“The ALJ is responsible for determining credibility, resolving conflicts in medical testimony, and resolving ambiguities.” Edlund v. Massanari, 253 F.3d 1152, 1156 (9th Cir. 2001). This Court must uphold the Commissioner's findings “if supported by inferences reasonably drawn from the record.” Batson v. Commissioner of Social Security Administration, 359 F.3d 1190, 1193 (9th Cir. 2004). “[I]f evidence exists to support more than one rational interpretation, ” the Court “must defer to the Commissioner's decision.” Batson, 359 F.3d at 1193 (citing Morgan v. Commissioner, 169 F.3d 595, 599 (9th Cir. 1999). This Court “may not substitute its judgment for that of the Commissioner.” Widmark, 454 F.3d at 1070 (quoting Edlund, 253 F.3d at 1156).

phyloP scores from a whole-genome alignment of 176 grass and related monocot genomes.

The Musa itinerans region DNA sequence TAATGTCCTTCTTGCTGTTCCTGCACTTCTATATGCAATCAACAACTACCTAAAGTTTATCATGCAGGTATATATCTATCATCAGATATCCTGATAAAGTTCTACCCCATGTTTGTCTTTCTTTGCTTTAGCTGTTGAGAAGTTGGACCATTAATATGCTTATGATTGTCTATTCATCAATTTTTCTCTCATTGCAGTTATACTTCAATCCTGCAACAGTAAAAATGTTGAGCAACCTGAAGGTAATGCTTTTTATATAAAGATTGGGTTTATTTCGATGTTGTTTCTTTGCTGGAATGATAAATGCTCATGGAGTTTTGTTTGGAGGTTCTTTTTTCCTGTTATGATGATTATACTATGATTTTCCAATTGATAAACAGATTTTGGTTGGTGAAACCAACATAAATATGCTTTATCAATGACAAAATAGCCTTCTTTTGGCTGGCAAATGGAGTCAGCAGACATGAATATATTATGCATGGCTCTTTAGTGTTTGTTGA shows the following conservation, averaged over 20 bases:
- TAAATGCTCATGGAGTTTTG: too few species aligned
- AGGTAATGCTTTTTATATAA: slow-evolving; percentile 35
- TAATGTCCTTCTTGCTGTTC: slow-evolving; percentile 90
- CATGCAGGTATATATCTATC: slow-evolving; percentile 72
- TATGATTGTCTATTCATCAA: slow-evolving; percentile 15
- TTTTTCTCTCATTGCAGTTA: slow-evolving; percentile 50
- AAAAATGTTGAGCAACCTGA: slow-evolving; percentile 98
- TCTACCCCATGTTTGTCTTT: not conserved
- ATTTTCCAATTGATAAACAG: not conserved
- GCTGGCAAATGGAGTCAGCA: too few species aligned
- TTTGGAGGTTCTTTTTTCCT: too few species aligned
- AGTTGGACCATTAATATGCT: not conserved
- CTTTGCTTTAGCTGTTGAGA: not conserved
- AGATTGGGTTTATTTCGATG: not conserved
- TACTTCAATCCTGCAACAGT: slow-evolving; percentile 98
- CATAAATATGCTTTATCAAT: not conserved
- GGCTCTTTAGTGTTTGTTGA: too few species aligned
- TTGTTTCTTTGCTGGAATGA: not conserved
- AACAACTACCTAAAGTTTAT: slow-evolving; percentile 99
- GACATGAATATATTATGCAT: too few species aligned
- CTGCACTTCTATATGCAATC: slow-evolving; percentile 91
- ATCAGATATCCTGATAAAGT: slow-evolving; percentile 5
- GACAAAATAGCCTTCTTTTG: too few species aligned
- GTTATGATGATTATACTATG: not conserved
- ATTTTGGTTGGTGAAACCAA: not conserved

II. Burden of Proof

         To establish disability, a claimant bears “the burden of proving an ‘inability to engage in any substantial gainful activity by reason of any medically determinable physical or mental impairment which...has lasted or can be expected to last for a continuous period of not less than 12 months.'” Batson, 359 F.3d at 1193-94 (quoting 42 U.S.C. § 423(d)(1)(A)).